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Knowing When to Stop
In "The Prime Mover" a gambling addict learns of his friend's telekinetic ability and uses him to win lots of money in roulette and dice games. But when he's left by his girlfriend and starts gambling with big time gangsters, we find out he may have taken it a bit too far.
This episode is pretty par for the course. The effects used to portray the telekinetic abilities isn't bad. The ending of this you can see coming from a mile away but the acting is good enough to keep you entertained throughout. Not a hugely memorable episode but not as bad as a few of the recent ones we've gotten.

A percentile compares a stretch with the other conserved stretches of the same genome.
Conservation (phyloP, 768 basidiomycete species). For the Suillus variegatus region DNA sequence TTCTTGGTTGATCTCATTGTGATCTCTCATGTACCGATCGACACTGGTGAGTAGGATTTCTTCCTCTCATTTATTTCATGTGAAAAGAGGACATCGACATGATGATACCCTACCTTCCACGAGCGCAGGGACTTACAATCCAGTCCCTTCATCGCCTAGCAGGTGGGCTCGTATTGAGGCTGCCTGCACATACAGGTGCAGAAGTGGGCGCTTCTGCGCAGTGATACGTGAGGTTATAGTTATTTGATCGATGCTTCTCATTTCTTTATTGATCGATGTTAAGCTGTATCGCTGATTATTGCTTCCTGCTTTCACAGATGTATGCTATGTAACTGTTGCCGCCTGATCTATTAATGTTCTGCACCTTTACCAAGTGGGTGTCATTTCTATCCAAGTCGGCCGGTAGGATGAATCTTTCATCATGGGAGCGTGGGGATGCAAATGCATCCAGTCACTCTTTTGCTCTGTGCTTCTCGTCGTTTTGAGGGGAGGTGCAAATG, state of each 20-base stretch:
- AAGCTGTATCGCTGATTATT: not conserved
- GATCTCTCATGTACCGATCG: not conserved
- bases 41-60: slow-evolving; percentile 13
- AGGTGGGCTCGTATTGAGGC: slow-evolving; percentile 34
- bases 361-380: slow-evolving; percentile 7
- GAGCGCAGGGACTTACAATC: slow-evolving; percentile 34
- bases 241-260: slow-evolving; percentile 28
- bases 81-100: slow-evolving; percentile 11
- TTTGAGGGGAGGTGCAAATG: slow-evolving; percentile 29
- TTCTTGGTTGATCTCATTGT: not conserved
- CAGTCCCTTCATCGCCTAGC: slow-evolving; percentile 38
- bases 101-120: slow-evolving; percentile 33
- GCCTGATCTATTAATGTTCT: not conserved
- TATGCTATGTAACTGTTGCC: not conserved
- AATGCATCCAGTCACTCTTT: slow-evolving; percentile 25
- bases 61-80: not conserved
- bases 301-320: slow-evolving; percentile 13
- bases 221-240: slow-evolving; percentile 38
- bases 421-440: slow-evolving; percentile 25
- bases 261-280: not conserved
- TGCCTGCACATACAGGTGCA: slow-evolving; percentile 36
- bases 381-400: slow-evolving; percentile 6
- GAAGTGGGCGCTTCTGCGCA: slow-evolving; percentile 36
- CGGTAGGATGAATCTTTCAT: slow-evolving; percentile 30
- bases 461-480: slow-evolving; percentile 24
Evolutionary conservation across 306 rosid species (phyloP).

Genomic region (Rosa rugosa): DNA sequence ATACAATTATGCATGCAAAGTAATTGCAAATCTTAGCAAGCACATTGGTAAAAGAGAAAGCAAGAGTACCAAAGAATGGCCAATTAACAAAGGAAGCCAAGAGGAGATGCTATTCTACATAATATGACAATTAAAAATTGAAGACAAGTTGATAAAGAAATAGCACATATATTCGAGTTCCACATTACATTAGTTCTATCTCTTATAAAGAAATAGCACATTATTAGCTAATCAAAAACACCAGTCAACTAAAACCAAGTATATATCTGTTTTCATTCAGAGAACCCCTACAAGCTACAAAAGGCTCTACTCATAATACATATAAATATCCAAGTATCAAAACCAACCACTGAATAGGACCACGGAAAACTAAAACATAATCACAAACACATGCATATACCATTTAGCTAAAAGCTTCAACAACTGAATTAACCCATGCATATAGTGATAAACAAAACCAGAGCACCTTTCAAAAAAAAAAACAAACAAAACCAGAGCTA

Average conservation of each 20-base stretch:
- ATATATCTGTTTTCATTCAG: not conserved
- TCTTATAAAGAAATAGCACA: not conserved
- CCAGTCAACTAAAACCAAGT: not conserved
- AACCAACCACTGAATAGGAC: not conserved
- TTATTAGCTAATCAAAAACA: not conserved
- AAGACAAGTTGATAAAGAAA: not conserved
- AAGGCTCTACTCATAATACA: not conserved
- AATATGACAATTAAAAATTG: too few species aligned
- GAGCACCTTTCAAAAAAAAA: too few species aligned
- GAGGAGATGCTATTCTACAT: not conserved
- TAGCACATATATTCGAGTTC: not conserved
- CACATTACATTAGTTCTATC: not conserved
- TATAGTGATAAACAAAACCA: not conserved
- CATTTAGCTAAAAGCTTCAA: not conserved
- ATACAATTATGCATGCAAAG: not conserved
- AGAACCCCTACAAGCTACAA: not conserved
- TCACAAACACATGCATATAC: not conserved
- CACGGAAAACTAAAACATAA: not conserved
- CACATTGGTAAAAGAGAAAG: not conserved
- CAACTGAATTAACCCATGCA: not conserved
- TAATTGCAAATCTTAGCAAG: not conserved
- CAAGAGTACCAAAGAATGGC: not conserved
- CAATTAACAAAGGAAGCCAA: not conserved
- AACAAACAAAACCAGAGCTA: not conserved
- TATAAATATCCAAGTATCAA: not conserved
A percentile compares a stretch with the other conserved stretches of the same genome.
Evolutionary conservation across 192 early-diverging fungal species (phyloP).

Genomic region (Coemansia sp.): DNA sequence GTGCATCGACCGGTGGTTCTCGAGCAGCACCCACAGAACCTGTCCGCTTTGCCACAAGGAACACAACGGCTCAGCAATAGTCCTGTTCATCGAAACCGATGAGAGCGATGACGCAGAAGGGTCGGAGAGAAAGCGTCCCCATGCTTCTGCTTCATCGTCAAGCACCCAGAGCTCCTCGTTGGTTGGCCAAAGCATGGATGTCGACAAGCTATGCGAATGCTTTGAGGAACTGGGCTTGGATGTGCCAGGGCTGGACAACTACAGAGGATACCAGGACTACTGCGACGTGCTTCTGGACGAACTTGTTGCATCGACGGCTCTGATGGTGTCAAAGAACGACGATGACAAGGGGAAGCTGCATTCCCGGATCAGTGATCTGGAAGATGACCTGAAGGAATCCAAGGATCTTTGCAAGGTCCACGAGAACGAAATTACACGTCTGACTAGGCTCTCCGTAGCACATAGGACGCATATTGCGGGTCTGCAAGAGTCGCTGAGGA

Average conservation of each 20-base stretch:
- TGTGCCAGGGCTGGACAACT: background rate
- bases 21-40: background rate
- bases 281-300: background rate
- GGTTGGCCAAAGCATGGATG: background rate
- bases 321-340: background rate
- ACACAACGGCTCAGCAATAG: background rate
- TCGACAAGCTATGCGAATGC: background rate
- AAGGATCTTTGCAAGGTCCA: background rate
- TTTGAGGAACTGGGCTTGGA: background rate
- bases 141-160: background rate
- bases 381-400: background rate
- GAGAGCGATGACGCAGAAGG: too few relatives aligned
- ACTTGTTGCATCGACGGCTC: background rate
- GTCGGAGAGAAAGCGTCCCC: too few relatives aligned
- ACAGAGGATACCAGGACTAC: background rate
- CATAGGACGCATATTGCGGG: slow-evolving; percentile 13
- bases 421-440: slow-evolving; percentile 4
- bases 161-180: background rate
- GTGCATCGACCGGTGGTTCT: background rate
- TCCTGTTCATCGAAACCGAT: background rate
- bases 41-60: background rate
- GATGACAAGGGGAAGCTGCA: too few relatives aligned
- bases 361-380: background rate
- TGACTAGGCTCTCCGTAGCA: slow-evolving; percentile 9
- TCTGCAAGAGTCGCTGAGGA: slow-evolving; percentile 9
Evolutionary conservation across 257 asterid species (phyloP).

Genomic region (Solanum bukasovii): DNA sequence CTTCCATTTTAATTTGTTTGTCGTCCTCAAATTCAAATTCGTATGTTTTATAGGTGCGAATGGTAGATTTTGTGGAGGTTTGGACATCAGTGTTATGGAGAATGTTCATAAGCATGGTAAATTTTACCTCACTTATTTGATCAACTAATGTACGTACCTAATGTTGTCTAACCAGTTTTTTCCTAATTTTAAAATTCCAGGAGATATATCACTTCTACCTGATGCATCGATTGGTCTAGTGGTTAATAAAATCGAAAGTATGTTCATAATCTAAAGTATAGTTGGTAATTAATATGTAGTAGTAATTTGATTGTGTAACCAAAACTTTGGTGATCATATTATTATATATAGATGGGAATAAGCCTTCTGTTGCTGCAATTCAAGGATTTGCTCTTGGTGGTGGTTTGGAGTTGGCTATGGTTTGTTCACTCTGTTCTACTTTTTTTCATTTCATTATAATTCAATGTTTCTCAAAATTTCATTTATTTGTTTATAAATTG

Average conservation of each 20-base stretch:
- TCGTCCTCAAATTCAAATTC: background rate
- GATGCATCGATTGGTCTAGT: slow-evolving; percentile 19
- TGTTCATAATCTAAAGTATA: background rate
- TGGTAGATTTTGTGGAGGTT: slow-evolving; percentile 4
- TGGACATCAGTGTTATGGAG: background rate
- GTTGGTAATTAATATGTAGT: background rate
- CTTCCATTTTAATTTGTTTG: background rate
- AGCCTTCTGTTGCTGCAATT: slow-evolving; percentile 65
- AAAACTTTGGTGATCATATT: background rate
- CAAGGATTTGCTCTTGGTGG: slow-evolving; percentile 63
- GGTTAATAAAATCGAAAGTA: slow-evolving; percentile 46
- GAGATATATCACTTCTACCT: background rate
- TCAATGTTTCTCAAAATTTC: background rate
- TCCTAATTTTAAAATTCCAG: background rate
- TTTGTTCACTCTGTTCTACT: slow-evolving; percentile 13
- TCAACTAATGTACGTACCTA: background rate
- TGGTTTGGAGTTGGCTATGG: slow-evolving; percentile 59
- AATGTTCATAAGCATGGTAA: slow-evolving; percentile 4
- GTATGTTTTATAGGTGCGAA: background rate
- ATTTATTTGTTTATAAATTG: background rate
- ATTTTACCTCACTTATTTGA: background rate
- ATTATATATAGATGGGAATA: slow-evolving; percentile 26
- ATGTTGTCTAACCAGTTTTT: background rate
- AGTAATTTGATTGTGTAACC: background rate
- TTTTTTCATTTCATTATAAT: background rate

The Twilight Zone: Static (1961)
Remembering the Good Old Days
In "Static" an old man with a penchant for the past finds an antique radio that airs radio programs from his youth, causing him to reminisce about the good old days.
I kind of hate TZ episodes like this, where the plot centers around someone's nostalgia for the past. I find this type of escapism to be the most irksome. This episode benefits from the fact that the main character's reasoning for delving into the past is that of lost love and not of lost youth. But this being shot on videotape makes it look completely awful. The script is also pretty slow moving. Very forgettable...
Worf Gets the Cold Shoulder